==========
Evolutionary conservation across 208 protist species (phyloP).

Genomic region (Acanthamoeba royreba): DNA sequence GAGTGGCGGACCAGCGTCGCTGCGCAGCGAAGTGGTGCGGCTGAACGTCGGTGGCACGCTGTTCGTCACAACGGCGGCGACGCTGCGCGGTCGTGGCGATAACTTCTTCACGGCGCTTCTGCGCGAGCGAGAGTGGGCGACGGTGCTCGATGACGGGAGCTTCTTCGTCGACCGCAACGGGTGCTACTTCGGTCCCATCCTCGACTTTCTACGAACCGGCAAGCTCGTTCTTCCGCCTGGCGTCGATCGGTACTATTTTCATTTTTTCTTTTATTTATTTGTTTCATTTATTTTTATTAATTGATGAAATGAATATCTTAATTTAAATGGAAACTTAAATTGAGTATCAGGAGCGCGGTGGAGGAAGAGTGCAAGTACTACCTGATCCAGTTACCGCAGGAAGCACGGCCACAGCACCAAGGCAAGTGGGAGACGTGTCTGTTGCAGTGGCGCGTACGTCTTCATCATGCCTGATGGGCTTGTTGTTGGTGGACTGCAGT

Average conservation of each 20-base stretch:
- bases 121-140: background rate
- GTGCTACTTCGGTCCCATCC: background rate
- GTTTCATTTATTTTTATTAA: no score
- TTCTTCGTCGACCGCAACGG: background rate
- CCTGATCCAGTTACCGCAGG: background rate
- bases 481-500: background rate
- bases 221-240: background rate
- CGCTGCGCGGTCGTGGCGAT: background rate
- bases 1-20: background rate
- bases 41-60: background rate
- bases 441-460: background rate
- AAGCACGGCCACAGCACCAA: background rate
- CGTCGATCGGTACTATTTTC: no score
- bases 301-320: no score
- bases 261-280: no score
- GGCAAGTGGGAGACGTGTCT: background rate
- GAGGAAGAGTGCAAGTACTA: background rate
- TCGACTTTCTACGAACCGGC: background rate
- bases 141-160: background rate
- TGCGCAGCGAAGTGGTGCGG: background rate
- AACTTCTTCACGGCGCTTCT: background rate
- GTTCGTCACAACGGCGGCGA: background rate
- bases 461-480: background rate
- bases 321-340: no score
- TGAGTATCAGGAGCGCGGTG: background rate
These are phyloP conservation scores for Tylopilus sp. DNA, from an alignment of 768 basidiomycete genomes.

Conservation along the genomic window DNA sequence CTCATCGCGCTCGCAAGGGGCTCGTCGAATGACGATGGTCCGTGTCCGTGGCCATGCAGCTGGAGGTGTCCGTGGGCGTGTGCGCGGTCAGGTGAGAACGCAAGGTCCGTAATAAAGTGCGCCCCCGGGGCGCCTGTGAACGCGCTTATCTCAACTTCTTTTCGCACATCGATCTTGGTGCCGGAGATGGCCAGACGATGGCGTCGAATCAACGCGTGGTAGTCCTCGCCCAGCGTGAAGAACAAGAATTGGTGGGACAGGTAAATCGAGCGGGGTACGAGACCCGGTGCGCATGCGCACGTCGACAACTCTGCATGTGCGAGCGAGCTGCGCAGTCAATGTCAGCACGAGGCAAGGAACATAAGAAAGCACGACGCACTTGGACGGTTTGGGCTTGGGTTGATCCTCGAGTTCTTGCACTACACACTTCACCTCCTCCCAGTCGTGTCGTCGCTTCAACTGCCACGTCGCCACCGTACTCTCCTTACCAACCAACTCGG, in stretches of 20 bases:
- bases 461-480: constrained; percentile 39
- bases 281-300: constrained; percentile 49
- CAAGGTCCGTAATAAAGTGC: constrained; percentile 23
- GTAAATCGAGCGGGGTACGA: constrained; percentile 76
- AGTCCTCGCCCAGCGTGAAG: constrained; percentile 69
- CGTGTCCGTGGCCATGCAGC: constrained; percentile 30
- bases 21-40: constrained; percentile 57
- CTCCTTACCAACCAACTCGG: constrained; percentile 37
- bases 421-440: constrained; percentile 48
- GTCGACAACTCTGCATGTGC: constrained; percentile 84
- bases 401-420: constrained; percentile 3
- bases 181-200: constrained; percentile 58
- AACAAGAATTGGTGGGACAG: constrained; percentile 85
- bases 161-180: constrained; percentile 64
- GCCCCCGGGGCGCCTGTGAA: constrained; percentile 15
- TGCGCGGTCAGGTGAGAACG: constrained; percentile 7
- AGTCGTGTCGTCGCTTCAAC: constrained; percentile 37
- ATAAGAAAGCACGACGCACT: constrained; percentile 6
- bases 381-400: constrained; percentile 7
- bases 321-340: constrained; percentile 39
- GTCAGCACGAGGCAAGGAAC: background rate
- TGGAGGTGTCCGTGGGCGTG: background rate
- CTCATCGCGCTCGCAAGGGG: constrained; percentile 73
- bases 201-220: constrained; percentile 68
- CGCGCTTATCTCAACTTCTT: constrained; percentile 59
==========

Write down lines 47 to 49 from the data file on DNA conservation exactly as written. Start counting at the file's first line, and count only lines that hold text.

- AGTCGTGTCGTCGCTTCAAC: constrained; percentile 37
- ATAAGAAAGCACGACGCACT: constrained; percentile 6
- bases 381-400: constrained; percentile 7